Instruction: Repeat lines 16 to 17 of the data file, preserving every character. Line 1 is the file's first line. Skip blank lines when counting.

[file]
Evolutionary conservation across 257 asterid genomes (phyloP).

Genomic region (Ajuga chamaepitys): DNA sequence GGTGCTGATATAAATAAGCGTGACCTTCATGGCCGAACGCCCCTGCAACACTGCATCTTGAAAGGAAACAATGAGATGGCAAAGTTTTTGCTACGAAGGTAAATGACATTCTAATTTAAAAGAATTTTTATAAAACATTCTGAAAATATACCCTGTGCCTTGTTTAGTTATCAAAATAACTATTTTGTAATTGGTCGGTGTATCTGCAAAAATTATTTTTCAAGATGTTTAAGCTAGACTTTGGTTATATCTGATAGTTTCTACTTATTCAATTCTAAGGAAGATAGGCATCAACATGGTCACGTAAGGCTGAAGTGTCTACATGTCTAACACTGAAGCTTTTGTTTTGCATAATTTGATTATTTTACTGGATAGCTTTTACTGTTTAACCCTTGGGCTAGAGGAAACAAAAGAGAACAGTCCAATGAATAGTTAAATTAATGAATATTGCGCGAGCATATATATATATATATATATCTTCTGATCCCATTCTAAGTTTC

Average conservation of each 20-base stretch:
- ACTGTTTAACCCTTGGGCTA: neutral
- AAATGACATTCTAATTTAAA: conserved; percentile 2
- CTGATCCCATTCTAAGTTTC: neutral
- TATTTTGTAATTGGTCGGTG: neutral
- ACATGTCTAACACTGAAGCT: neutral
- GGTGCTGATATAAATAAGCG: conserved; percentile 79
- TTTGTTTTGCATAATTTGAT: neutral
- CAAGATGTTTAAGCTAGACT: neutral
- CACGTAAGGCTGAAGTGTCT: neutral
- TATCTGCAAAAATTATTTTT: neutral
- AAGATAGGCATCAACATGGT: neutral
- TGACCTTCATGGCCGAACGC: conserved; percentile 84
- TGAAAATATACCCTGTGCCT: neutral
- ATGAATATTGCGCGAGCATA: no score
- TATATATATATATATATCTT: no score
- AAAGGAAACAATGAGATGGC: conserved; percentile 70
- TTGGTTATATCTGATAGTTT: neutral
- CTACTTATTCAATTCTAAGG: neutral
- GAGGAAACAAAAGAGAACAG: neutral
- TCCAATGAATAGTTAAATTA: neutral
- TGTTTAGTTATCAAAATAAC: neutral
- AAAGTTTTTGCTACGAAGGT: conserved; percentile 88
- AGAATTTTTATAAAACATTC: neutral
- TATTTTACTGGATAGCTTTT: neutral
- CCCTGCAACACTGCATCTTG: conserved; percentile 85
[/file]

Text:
- TGAAAATATACCCTGTGCCT: neutral
- ATGAATATTGCGCGAGCATA: no score